As stated earlier, FSC failed to maintain rail tracks.

The roads are unable to take the loading forced by cane loaded lorries.

The roads are not wide enough to allow free flow of traffic.

In conclusion it may be said that lack of communications among the various groups i.e. Growers Council, NLTB, Fijian Affairs Board and high handed nature of. FSC has led the .industry to the current status of dilapidation. However, NLTB and Fijian Affairs Board which are in effect guardians of the Fijian welfare did little to alleviate the Fiji standard of living.

5.0 SUGGESTED CORRECTIVE MEASURES

5.1 Current Status Assumptions: I

Area under cane 60,000 ha

Productive area 40,000 ha

Yield 50 - 55 tpha 2.2. million mt cane

Sugar 260,000 mt raw Sugar

5.2 Assumptions: II

Crushing capacity: hourly.

5.3. Assumptions III

Land Availability.

It is assumed that the area under cane is as follows:-

Crown land : 20,000 ha

Yanqara estate : 5000 ha

Native land : 50,000 ha

Cropping area: Crown : 18,000 ha

Native : 20,000 ha

6.0 RECOMMENDED ACTIONS

Realignment of Lands:

Individual ownership and collective farming

6.1 The first major step win be to de-reserve all native lands.

6.2 It is obvious that the 4.0 ha farms are uneconomical. Thus lots of 40 to 400 ha to be created and leased to one individual or company without affecting landownership. The ownership will continue to be vested in. the title holder. All investments will be by the lessee. The lease period to a minimum of 75 years or more.

6.3 The profits may be shared in a format acceptable to the land owner and cultivator:-

 The lessee may pay rentals.

 The land owner may undertake share farming. The lessee will create infrastructure and cultivate cane.

 The owners will be employed by the lessee on fortnightly basis. The proceeds will be shared 30 : 60 after costs 30% to the owner.

6.4 The ventures to be financed by Bank or entrepreneurs.

6.5 A body corporate or the Fiji Sugarcane Research Institute Extension wing to provide managerial and technical know how financed by the land owners or lessees through direct deduction from cane proceeds.

6.6 The same procedures can be applied to crown land subject to agreement by the tenant farmer.

6.7 Obviously the whole process will have to be mechanized. This should be undertaken in most economical way possible.

6.8 Mills will have to be changed to accept higher levels of extraneous matter.

6.9 Roads must be improved.

6.10 Rail system revamped and improved.

7.0 HARVEST AND TRANSPORT

7.1 Realign harvesting and delivery systems

7.2 Fabricate and manufacture appropriate transport vehicles

8.0 RESEARCH AND EXTENSION

A separate five year plan will be cast with budgets and manpower. The plan will cover technical aspects of cane growing, budgets and manpower. However, immediately our annual investment of F$5.0 million is envisaged. These monies to be deployed for crop development such as land clearing, preparation and planting apart from routine expenditure.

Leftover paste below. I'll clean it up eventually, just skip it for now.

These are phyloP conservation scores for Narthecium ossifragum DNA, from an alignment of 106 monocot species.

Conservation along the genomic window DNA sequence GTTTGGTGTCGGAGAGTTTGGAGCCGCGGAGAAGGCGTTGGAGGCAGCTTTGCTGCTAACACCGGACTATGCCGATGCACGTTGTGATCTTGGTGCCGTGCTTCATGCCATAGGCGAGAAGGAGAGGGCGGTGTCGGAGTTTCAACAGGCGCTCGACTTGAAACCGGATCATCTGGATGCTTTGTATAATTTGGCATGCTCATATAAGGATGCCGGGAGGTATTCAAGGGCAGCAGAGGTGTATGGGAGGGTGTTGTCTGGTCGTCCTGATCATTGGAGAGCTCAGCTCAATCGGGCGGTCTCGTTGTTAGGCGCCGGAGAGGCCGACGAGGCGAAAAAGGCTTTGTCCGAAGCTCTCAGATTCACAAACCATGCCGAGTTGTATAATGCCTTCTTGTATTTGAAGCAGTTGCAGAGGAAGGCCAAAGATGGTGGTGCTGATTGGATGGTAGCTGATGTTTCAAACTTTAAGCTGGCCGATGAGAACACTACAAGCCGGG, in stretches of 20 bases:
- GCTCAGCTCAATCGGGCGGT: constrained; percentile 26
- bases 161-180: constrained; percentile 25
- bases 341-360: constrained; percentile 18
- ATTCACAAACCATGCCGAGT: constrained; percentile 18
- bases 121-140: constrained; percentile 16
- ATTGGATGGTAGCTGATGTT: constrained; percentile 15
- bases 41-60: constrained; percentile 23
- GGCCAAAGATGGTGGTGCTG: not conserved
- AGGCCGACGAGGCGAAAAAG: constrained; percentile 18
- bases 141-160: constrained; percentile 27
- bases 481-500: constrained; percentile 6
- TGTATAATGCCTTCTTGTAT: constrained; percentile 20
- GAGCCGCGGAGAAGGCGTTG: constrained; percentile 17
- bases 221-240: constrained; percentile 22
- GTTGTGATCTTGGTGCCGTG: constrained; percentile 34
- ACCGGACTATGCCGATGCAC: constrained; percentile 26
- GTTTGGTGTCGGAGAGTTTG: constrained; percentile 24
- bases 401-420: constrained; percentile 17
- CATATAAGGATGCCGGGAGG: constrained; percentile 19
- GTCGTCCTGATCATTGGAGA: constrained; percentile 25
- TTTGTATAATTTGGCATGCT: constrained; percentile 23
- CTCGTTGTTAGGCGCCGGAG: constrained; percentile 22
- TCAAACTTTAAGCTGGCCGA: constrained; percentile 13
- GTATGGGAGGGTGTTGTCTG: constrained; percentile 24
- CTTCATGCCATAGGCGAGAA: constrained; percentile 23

9.0 CO-PRODUCT DEVELOPMENT

It is recommended that we undertake the following:-

9.1. Production of health sugar

9.2. Single cell proteins

9.3. Organic fertilizers from press mud and effluent

9.4. Produce anhydrous alcohol

10.0 DELIVERABLES

10.1. A master plan will be prepared for crop production in relation to mills, milling and weather and land development programmes.

10.2 A project proposal will be cast to bring under crop all native

land.

10.3 Management of the project will be formulated and implemented.

10.4 Staff: Staff will be rationalized.

10.5 Individual ownership and collective farming. Models will be implemented

10.6 R&D and Extension plan will be formulated with the help of the staff and Research Board.

11.0. STAFF

Advisor consultant : Dr. M. Krishnamurthi Full time staff : By-products 1 Secretary 1 Clerical 1 Driver 1

12.0 INFRASTRUCTURE:

13.0 ADMINISTRATION:

The consultant will report to the Minister of Finance/Sugar or his nominee.

14.0 BUDGETS.

Consultancies : Dr. Krishnamurthi By-products Secretary Clerical Driver Entertainment

15.0 INFRASTRUCTURE

Rentals :  Office : 1               House : 2

Phone etc.

Vehicles (2) : Capital

Vehicles : Running 30%

16.0 TRAVELS

Krishnamurthi (three visits) : US$14,000 (India-Fiji)

Wife (once a year) : US$2000 (India-Fiji)

Inland travels : US$2000

Foreign : US$5000

PART II

STATEMENT OF ORGANIZATIONAL PURPOSE

Sakthi Sugarance Production, Research and Management Services (SSPRMS) was created to fulfill the vacuum in crop production technologies in India and most Asian Countries. The crop production technologies require strong researches and management systems, in particular in the development or suitable varieties, studies on soils and nutrition, plant protection activities etc. The above are possible only with experienced scientists who have access to germplasm for breeding and adopt in innovative researches. SSPRMS already has in its collection 2000 clones developed over past 10 years.

OUR CUSTOMERS

OUR VALUES

WHAT DO WE DELIVER

Project Head:

Dr. M. Krishnamruthi, B.Sc. (Hons), M.S., Ph.D. FFIAS hails from Fiji where the spent 30 years of which 18 as Director of Sugarcane Researches and later Sri Lanka, Thailand and India in establishment of research centres, and implementation of highly profitable programmes. He started his career as Shift Chemist with CSR (Australia) in Fiji and later changed to sugarcane breeding followed by all aspects of sugarcane production supported by powerful researches. Coming from a sugarcane farming background Dr. Krishnamurthi obtained an Hons. and Masters degree in Zoology with Botany from Annama1ai University with 1st class